|Chemical structure of kyotorphin|
|Systematic name||L-Arginine, L-tyrosyl-|
|Molecular mass||337.374 g/mol|
|Melting point||xx.x °C|
|Boiling point||xx.x °C|
|Disclaimer and references|
Kyotorphin (L-tyrosyl-L-arginine) is a neuroactive dipeptide which plays a role in pain regulation in the brain. It was first isolated from bovine brain by Japanese scientists in 1979. Kyotorphin was named for the site of its discovery, Kyoto, Japan and because of its morphine- (or endorphin-) like analgesic activity. Kyotorphin has an analgesic effect, but it does not interact with the opioid receptors. Instead, it acts by releasing an Met-enkephalin and stabilizing it from degradation. It may also possess properties of neuromediator/neuromodulator. It has been shown that kyotorphin is present in the human cerebrospinal fluid and that it is lower in patients with persistent pain.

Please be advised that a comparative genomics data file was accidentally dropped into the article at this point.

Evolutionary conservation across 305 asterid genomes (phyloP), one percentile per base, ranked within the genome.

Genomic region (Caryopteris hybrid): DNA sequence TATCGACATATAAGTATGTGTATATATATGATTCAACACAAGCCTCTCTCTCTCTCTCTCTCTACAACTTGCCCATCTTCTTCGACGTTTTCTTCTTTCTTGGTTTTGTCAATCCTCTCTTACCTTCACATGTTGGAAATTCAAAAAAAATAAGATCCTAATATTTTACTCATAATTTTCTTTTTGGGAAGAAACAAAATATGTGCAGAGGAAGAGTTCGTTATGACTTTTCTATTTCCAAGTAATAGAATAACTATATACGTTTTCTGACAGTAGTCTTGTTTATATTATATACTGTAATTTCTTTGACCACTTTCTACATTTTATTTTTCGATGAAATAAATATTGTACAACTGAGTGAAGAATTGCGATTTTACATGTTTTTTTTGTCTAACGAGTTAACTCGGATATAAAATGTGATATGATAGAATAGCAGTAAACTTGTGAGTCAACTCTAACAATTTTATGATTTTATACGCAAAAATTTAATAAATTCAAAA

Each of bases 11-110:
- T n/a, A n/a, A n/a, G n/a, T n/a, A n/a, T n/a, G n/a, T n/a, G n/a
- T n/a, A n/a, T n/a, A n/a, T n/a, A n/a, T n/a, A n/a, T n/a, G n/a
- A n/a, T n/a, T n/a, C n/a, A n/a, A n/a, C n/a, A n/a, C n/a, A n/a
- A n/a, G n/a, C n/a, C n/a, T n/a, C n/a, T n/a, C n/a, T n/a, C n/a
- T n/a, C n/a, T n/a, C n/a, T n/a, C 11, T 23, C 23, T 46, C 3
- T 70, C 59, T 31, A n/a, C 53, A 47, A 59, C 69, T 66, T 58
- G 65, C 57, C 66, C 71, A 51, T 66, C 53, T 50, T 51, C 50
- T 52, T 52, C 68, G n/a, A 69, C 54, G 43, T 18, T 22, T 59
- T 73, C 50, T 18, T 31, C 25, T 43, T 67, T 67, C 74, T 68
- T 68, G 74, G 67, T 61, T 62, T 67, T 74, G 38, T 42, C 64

- Takagi H, Shiomi H, Ueda and Amano H (1979) A novel analgesic dipeptide from bovine brain is a possible met-enkephalin releaser. Nature (Lond) 282: 410-412.
- K, Kaya K, Hazato T, Ueda H, Satoh M, Takagi H. (1991) Kyotorphin like substance in human cerebrospinal fluid of patients with persistent pain Masui. Nov;40(11):1686-90.